Silicon Valley Beware of the “Smartest Square Kilometer in the World”!

Erik P.M. Vermeulen, PhD
Published in
9 min readMar 22, 2017


Travelling around the world, we come across many examples of cities and regions that are claiming to be the next “Silicon Valley”.

This is not surprising. Governments continuously try to identify and implement policies that promote innovation and, ideally, foster the creation of a “Silicon Valley-like” community of fast-growth, tech-oriented startups. Such a community can provide a powerful source of job creation and economic development.

It is also not surprising that a closer look at these cities and regions reveals that most are not reaching their “full potential”. This has often led to the conclusion that the “replication” of a Silicon Valley-type region or “community” with its unique culture, mindset and values cannot be planned, but rather is the result of a combination of pre-existing capacities and serendipity.

Yet, our personal experience of living and working in a city that aspires to be a startup region suggests that this conclusion needs re-visiting.

In a fast-changing, digital world, the rising influence of three interconnected factors (the exponential growth of disruptive technologies, a sharing economy and a new millennial culture) is driving the emergence of new Silicon Valley-type communities.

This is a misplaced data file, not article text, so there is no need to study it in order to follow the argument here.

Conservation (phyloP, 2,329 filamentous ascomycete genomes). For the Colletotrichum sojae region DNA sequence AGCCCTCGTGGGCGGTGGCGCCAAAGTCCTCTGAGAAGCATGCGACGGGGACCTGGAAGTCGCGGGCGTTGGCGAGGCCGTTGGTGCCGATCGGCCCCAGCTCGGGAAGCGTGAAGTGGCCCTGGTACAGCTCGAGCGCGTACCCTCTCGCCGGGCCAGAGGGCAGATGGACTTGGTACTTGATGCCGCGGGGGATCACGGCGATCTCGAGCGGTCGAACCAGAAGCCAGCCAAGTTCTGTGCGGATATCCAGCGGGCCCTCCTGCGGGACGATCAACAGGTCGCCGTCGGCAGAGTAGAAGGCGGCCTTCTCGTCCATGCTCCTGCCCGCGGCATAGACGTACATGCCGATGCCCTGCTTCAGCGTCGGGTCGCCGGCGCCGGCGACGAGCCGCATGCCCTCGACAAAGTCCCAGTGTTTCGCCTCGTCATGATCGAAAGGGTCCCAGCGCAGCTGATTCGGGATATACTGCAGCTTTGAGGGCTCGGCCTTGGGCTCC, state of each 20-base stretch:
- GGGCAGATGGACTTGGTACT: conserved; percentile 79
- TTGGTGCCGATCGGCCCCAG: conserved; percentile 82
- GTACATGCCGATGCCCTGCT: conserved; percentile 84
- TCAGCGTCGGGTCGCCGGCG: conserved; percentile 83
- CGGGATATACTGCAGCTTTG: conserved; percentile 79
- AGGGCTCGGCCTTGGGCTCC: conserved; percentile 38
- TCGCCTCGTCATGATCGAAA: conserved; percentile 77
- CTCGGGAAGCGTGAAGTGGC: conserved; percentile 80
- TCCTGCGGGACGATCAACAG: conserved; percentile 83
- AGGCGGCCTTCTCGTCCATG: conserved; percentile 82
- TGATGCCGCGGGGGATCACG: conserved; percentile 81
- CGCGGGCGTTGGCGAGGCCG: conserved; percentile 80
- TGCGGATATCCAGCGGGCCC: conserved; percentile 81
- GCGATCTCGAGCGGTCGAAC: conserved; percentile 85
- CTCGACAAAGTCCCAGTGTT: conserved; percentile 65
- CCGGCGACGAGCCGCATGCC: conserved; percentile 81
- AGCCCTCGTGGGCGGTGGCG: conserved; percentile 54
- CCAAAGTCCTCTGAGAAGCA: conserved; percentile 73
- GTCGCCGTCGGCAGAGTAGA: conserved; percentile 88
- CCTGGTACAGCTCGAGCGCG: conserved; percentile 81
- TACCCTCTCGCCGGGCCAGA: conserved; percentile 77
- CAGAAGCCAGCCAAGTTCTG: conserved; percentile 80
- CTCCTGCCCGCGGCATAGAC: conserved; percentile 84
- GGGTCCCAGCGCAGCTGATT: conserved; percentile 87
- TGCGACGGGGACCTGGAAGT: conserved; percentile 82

To see this, consider the experience of the city of Eindhoven in the Netherlands. It shows that although some foundations are necessary — an infrastructure and various actors, institutions etc. — the real key is to offer a space of freedom and responsibility.

Industrial Development

In the formative stages of capitalism, locally based industrial firms often performed a central role in stimulating the economic and social development of a region.

In Eindhoven, for instance, the technology company Philips performed this function. Founded in 1891, the company provided the primary source of employment in the city, both directly, but also indirectly via the extended network of smaller companies that were completely dependent on the company for their economic survival.

The first Philips factory

Interestingly, the role of Philips went far beyond simply providing a source of employment. The company would also offer shopping, housing and educational opportunities for workers and their families, as well as recreational activities, for example, via the creation and financing of the local sport team (PSV Eindhoven).

PSV Eindhoven’s first “championship” in 1929 (photo by Eindhoven in Beeld)